7. Savages, 3/2,336, Universal, $3.398 million, $40.055 million.
8. Tyler Perry’s Madea’s Witness Protection, 4/1,540, LGF, $2.253 million, $55.611 million.
9. Moonrise Kingdom, 9/895, Focus, $1.831 million, $36.087 million.
10. To Rome with Love, 5/552, SPC, $1.42 million, $11.107 million.

 

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Hidden Netflix Gems – House

Hidden Netflix Gems is a new feature designed to help readers answer that burning question, “What should I watch tonight?” It will be updated every Saturday before the sun goes down.

This is a film for hardcore fans of things like Tales from the Crypt, Stephen King novels, and the more horror-heavy pages of the classic Heavy Metal magazine. In fact, in many ways it is very much like a feature-length Tales from the Crypt episode, one that is especially heavy on the comic relief. Produced by Friday the 13th director Sean S. Cunningham and directed by Steve Miner, who helmed the first two sequels to that film, this is decidedly campy, deliciously cheesy and immensely satisfying B-movie fun.

Not to be confused with the 1977 Japanese cult movie of the same name, the 1986 film House (aka Ding Dong, You’re Dead, its original video release subtitle) stars William Katt as best-selling horror novelist Roger Cobb, a Vietnam vet who has been struggling with writing about his experiences in the war. One of his problems is that no one else seems particularly interested in this story, preferring he write another horror story instead, but more importantly, he is also dealing with the fact that his wife, popular TV actress Sandy Sinclair (Kay Lenz), has recently left him. Even more recently, his beloved Aunt Elizabeth (Susan French), committed suicide by hanging herself in her creepy old Victorian mansion, where Roger and Sandy’s young son Jimmy (played alternately by twins Erik and Mark Silver) disappeared some time ago. Roger inherits the house and decides to try and finish his new book there, in solitude, while also dealing with the demons of his past.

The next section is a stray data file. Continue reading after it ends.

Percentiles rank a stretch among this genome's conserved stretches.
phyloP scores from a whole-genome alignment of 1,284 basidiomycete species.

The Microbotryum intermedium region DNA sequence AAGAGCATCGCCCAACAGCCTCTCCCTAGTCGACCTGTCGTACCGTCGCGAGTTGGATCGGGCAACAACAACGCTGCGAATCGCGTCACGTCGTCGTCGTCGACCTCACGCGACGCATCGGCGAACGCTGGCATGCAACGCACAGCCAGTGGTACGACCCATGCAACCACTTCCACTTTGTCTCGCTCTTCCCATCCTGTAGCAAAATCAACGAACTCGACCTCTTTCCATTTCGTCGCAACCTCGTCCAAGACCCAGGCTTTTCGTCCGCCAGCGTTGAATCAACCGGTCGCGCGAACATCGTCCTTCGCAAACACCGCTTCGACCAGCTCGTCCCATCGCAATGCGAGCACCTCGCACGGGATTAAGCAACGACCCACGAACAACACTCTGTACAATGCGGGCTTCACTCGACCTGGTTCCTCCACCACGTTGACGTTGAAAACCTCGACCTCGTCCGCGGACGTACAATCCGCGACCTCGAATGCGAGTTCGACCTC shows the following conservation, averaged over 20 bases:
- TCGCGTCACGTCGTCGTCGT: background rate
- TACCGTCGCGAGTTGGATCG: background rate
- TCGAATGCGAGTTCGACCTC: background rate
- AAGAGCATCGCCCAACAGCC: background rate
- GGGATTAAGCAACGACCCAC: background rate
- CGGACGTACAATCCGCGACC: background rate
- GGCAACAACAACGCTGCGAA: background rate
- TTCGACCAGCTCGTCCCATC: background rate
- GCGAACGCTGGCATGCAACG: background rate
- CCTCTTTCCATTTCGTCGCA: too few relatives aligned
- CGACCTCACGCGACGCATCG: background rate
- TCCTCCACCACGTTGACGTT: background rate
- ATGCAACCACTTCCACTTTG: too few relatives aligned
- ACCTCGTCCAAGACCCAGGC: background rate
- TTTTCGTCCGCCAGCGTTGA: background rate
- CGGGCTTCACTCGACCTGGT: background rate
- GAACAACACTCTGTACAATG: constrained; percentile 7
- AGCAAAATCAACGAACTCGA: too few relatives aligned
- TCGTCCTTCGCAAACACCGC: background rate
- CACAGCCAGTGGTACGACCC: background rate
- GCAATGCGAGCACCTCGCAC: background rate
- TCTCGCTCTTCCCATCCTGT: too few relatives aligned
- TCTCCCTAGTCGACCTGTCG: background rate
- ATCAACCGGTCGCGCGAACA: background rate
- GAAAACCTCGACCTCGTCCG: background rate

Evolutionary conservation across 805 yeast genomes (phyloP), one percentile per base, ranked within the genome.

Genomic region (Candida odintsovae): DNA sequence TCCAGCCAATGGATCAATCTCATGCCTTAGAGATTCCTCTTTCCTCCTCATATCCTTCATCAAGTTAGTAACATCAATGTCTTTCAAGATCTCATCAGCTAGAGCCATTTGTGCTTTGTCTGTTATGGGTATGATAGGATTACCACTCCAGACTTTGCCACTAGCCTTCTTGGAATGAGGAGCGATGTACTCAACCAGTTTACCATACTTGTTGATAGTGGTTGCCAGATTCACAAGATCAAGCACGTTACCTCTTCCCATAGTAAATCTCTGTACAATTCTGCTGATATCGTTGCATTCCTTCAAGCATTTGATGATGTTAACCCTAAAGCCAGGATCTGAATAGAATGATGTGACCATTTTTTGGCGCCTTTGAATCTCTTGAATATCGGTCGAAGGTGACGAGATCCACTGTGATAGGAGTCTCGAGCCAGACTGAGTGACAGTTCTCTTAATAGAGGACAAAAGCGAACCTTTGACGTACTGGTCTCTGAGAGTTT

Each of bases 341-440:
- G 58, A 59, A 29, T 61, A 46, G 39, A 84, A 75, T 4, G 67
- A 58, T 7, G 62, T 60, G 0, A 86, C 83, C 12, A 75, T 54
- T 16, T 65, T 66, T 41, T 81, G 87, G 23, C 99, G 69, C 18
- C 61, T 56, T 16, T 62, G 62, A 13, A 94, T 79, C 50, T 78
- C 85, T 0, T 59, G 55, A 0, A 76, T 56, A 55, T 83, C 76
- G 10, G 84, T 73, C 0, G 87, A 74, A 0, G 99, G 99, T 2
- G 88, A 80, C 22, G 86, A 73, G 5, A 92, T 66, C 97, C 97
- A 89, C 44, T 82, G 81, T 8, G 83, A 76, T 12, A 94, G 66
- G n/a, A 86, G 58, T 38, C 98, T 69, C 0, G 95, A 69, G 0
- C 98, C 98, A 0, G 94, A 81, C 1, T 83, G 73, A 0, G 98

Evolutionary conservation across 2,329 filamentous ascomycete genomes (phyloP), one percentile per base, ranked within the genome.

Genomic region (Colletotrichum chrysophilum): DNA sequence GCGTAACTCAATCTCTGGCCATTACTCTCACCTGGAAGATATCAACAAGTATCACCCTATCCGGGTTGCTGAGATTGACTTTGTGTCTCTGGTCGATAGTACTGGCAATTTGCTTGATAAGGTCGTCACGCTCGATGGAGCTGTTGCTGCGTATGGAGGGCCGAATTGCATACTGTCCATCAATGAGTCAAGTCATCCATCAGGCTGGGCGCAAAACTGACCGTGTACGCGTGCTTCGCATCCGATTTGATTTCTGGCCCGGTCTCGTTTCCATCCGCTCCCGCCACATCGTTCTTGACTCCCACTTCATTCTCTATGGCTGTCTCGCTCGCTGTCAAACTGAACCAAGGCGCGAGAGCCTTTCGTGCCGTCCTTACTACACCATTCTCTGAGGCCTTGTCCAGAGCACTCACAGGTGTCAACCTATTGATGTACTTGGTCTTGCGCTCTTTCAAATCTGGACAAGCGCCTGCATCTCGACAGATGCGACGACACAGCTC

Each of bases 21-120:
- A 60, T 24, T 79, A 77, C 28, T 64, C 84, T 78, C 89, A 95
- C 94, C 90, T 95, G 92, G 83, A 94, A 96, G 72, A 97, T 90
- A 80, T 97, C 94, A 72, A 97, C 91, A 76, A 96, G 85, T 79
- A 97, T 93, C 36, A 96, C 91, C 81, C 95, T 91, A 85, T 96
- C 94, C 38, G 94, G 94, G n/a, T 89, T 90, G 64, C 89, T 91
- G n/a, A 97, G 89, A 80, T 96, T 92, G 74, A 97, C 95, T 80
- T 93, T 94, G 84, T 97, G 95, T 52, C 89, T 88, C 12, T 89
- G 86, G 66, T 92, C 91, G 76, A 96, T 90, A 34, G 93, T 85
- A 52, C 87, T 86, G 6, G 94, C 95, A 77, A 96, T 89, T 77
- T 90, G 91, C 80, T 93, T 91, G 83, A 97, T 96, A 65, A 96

Of course, he doesn’t exactly find the solitude he’s looking for, due to a bumbling but well-intentioned neighbor named Harold Gorton (George Wendt), who provides much of the films comedy, and a series of strange monsters that seem to come from another dimension within the house, who provide the rest. Saying the monsters are more funny than scary is not a criticism of the film, however, as this is clearly intentional most of the time. Though the effects will look dated to viewers in the modern CGI era, they are quite well-done; they are not the nightmare creations of other films of the time like John Carpenter’s The Thing or David Cronenberg’s The Fly, but they stand up nicely alongside more silly films like Ghostbusters or Gremlins.

As it turns out, Roger’s preoccupation with his Vietnam memories is especially relevant to the literal demons he faces in the strange old house, and though the film takes some rather dead-end narrative turns along the way, its central story is pure pulp horror in the most classic sense. House is not a good horror film to watch if you want something genuinely frightening, but if you’re in the mood for tongue-in-cheek fun that only takes itself seriously enough to deliver a few cheap scares, it’s well worth a look.